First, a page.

Interfaces introduce another category of data types. (They are one of the few categories of types that don't extend System.Object.) Unlike classes, however, interfaces can never be instantiated. An interface instance is accessible only via a reference to an object that implements the interface. It is not possible to use the new operator with an interface; therefore, interfaces cannot contain any constructors or finalizers. Furthermore, static members are not allowed on interfaces.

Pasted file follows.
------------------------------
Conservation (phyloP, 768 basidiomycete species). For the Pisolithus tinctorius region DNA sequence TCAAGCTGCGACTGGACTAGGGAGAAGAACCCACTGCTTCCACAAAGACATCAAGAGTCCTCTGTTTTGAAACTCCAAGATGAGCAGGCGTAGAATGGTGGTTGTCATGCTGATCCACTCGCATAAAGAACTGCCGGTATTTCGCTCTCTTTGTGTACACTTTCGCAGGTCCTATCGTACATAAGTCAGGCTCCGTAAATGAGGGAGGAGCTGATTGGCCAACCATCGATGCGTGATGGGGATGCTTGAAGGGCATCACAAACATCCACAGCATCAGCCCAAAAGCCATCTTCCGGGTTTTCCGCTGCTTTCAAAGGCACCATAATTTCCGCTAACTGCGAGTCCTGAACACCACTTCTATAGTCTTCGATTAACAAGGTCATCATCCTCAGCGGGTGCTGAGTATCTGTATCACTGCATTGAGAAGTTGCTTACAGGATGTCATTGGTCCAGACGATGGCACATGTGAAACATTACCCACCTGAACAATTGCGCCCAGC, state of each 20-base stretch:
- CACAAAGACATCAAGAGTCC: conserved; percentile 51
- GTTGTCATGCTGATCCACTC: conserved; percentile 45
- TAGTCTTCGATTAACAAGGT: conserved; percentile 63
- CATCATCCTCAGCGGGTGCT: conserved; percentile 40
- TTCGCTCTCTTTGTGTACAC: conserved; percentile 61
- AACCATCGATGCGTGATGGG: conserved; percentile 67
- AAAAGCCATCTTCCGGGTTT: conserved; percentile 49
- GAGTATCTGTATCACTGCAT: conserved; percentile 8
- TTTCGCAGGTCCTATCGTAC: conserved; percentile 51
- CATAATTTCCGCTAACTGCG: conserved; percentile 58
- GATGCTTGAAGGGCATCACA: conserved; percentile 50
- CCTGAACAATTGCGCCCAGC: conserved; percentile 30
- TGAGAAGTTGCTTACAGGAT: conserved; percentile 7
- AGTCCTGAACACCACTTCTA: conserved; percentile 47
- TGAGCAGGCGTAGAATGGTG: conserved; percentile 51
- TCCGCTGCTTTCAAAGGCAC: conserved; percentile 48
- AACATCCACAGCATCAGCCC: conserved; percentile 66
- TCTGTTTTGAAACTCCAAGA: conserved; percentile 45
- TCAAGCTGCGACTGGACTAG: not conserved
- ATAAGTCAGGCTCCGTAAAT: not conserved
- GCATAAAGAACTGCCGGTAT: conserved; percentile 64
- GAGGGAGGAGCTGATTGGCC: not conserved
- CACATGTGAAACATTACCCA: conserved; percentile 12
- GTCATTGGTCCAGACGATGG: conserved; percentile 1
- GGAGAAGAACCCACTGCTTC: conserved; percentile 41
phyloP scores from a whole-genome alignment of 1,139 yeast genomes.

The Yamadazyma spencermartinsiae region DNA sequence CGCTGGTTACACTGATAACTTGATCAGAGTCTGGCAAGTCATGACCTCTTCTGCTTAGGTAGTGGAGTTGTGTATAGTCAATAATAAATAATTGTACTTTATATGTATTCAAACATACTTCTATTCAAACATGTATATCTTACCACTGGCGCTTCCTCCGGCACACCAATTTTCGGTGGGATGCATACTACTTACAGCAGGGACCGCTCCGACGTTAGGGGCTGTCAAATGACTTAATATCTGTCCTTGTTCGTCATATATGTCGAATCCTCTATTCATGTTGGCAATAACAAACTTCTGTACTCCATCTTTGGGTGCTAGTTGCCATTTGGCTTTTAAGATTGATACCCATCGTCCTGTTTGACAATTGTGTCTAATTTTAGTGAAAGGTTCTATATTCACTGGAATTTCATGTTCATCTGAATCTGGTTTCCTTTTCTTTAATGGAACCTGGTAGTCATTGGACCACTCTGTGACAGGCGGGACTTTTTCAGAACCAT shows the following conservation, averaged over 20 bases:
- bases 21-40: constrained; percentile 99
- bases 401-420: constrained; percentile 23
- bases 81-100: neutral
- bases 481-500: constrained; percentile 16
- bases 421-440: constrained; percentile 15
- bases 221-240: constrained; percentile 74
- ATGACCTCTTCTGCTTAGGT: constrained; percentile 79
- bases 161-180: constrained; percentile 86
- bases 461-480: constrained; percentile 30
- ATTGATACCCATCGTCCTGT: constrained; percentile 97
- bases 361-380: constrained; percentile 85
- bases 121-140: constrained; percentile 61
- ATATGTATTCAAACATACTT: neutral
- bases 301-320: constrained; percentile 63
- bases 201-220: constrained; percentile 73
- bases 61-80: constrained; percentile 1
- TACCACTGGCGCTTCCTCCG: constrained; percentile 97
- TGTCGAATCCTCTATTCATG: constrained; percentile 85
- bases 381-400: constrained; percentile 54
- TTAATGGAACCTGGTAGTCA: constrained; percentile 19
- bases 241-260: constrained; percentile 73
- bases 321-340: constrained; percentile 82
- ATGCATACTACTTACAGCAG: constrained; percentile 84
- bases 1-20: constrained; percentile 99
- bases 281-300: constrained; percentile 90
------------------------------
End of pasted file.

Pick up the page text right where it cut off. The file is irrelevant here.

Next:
Interfaces are closer to abstract classes, sharing such features as the lack of instantiation capability. Table 7.1 lists additional comparisons.
Given that abstract classes and interfaces have their own sets of advantages and disadvantages, you must make a cost-benefit decision based on the comparisons in Table 7.1 in order to make the right choice.